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New professor calls for more research with a ‘global lens’

Jan Aart Scholte is the first professor on the new Leiden interdisciplinary programme, Global Transformations and Governance Challenges. He researches how to tackle global challenges such as climate change and inequality. Inaugural lecture on 4 February.

Global problems such as pandemics, migration, financial crises and climate change call for global governance. That may sound obvious. ‘But we often underestimate the global nature of current challenges in society,’ says Jan Aart Scholte, brand-new Professor of Global Transformations and Governance Challenges at Leiden University. ‘More often than not, public discussion of, say, coronavirus or migration policy, focuses on measures within the Netherlands or Europe. The notion of a global strategy takes a back seat.’

‘We often underestimate the global nature of challenges.’

Unknown governance

The new Leiden interdisciplinary programme, Global Transformations and Governance Challenges (GTGC) ), approaches changes in contemporary society from a global perspective. To be precise, the programme researches what kinds of governance can suitably address these challenges. What is the current situation, and how could things be improved? ‘We still know far too little about these complex processes and the parties involved,’ Scholte explains. ‘For example, most people are unaware of the existence of the global and mainly non-governmental organisations that substantially govern the internet, parties such as the Internet Corporation for Assigned Names and Numbers and the Internet Engineering Task Force. All those hours online and we don’t even know who’s governing us there!’

Greater efficacy and legitimacy

There are two broad ways to improve how global challenges are handled, says Scholte. First, the existing instruments and organisations must become more effective, for example through better coordination, stronger mandates, and more resources. Second, global governance needs more legitimacy. People need to know more about, and feel more represented in, global governance. Much still needs to be done in this regard, since Scholte’s research shows that citizens generally only grant limited legitimacy to the current governing bodies. ‘Classic systems of democracy, such as that of a national parliament, do not work at a global level,’ says Scholte. ‘We need new visions that can ensure that global governance gains greater legitimacy.’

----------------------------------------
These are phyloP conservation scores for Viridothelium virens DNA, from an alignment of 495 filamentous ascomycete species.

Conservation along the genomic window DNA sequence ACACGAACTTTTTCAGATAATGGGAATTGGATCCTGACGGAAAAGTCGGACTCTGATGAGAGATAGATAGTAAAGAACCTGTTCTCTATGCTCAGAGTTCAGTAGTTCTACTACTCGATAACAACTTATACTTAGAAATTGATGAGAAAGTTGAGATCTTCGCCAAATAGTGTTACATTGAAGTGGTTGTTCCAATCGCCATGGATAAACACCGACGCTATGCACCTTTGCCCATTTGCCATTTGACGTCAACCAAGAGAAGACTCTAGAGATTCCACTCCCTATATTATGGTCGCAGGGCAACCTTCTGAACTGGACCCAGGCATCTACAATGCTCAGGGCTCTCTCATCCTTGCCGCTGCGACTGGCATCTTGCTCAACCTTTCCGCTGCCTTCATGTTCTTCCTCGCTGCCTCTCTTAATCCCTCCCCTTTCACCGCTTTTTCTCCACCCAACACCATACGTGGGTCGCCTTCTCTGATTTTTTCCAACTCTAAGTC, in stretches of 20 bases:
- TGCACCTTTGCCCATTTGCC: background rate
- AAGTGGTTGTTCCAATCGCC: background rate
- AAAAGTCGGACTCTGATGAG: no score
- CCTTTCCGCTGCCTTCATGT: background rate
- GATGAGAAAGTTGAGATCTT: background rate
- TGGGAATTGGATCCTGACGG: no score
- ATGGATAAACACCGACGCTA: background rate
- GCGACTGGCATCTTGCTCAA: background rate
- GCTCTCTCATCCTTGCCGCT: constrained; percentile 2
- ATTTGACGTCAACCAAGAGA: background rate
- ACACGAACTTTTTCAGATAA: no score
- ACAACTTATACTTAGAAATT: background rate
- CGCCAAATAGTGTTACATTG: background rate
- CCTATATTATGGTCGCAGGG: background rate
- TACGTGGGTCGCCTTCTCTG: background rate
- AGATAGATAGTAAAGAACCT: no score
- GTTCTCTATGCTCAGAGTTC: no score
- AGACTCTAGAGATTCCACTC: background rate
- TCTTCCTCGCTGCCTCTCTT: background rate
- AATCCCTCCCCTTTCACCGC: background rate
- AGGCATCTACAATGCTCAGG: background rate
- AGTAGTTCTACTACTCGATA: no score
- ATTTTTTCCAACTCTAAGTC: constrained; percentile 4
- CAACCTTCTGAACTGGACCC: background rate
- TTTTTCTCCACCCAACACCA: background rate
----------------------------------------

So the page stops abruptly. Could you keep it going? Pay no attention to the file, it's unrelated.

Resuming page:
‘Leiden has enormous potential for global research’

To achieve this greater efficacy and legitimacy, interdisciplinary research is needed: collaboration between relevant researchers from different university faculties. Over the next years, Scholte seeks to coordinate more interfaculty research ‘with a global lens’ at Leiden University. ‘Leiden has enormous potential in this field, but there is scope for further development of global thinking.’ A good start has been made: 180 researchers from Leiden have affiliated with the GTGC programme and ten seed-grant projects are already underway.

Text: Jan Joost Aten
Image: Wikimedia

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